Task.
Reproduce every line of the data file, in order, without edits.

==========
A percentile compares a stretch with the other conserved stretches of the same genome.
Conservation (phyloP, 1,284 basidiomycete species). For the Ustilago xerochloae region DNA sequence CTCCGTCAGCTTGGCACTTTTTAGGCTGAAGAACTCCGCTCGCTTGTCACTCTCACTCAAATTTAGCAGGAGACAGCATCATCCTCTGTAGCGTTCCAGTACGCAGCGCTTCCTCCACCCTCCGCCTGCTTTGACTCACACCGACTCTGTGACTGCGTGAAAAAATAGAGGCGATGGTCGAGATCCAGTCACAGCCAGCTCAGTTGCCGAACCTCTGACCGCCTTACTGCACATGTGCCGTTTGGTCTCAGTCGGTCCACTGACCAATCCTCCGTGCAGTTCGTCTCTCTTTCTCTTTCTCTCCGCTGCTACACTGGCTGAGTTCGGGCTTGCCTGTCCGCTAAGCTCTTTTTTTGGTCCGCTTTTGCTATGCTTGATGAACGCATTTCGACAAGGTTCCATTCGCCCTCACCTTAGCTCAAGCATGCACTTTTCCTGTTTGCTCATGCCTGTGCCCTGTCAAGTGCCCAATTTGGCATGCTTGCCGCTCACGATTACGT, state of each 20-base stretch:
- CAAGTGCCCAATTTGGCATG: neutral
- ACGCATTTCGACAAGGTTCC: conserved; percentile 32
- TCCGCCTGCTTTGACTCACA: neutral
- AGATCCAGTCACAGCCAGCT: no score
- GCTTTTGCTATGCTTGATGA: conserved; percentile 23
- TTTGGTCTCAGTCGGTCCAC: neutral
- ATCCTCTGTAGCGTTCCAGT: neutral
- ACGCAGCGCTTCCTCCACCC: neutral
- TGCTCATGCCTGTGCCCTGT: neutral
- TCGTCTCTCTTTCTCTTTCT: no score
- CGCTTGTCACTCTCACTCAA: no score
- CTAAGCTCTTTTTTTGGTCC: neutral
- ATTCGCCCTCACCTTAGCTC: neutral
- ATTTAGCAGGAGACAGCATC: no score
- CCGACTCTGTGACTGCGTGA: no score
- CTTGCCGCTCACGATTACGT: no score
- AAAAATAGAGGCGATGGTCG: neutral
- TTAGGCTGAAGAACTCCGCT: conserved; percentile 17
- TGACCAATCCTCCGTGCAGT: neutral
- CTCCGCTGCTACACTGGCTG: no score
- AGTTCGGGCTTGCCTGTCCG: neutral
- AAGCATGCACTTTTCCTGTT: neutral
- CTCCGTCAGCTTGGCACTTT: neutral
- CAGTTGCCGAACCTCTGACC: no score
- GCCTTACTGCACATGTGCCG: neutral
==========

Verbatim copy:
A percentile compares a stretch with the other conserved stretches of the same genome.
Conservation (phyloP, 1,284 basidiomycete species). For the Ustilago xerochloae region DNA sequence CTCCGTCAGCTTGGCACTTTTTAGGCTGAAGAACTCCGCTCGCTTGTCACTCTCACTCAAATTTAGCAGGAGACAGCATCATCCTCTGTAGCGTTCCAGTACGCAGCGCTTCCTCCACCCTCCGCCTGCTTTGACTCACACCGACTCTGTGACTGCGTGAAAAAATAGAGGCGATGGTCGAGATCCAGTCACAGCCAGCTCAGTTGCCGAACCTCTGACCGCCTTACTGCACATGTGCCGTTTGGTCTCAGTCGGTCCACTGACCAATCCTCCGTGCAGTTCGTCTCTCTTTCTCTTTCTCTCCGCTGCTACACTGGCTGAGTTCGGGCTTGCCTGTCCGCTAAGCTCTTTTTTTGGTCCGCTTTTGCTATGCTTGATGAACGCATTTCGACAAGGTTCCATTCGCCCTCACCTTAGCTCAAGCATGCACTTTTCCTGTTTGCTCATGCCTGTGCCCTGTCAAGTGCCCAATTTGGCATGCTTGCCGCTCACGATTACGT, state of each 20-base stretch:
- CAAGTGCCCAATTTGGCATG: neutral
- ACGCATTTCGACAAGGTTCC: conserved; percentile 32
- TCCGCCTGCTTTGACTCACA: neutral
- AGATCCAGTCACAGCCAGCT: no score
- GCTTTTGCTATGCTTGATGA: conserved; percentile 23
- TTTGGTCTCAGTCGGTCCAC: neutral
- ATCCTCTGTAGCGTTCCAGT: neutral
- ACGCAGCGCTTCCTCCACCC: neutral
- TGCTCATGCCTGTGCCCTGT: neutral
- TCGTCTCTCTTTCTCTTTCT: no score
- CGCTTGTCACTCTCACTCAA: no score
- CTAAGCTCTTTTTTTGGTCC: neutral
- ATTCGCCCTCACCTTAGCTC: neutral
- ATTTAGCAGGAGACAGCATC: no score
- CCGACTCTGTGACTGCGTGA: no score
- CTTGCCGCTCACGATTACGT: no score
- AAAAATAGAGGCGATGGTCG: neutral
- TTAGGCTGAAGAACTCCGCT: conserved; percentile 17
- TGACCAATCCTCCGTGCAGT: neutral
- CTCCGCTGCTACACTGGCTG: no score
- AGTTCGGGCTTGCCTGTCCG: neutral
- AAGCATGCACTTTTCCTGTT: neutral
- CTCCGTCAGCTTGGCACTTT: neutral
- CAGTTGCCGAACCTCTGACC: no score
- GCCTTACTGCACATGTGCCG: neutral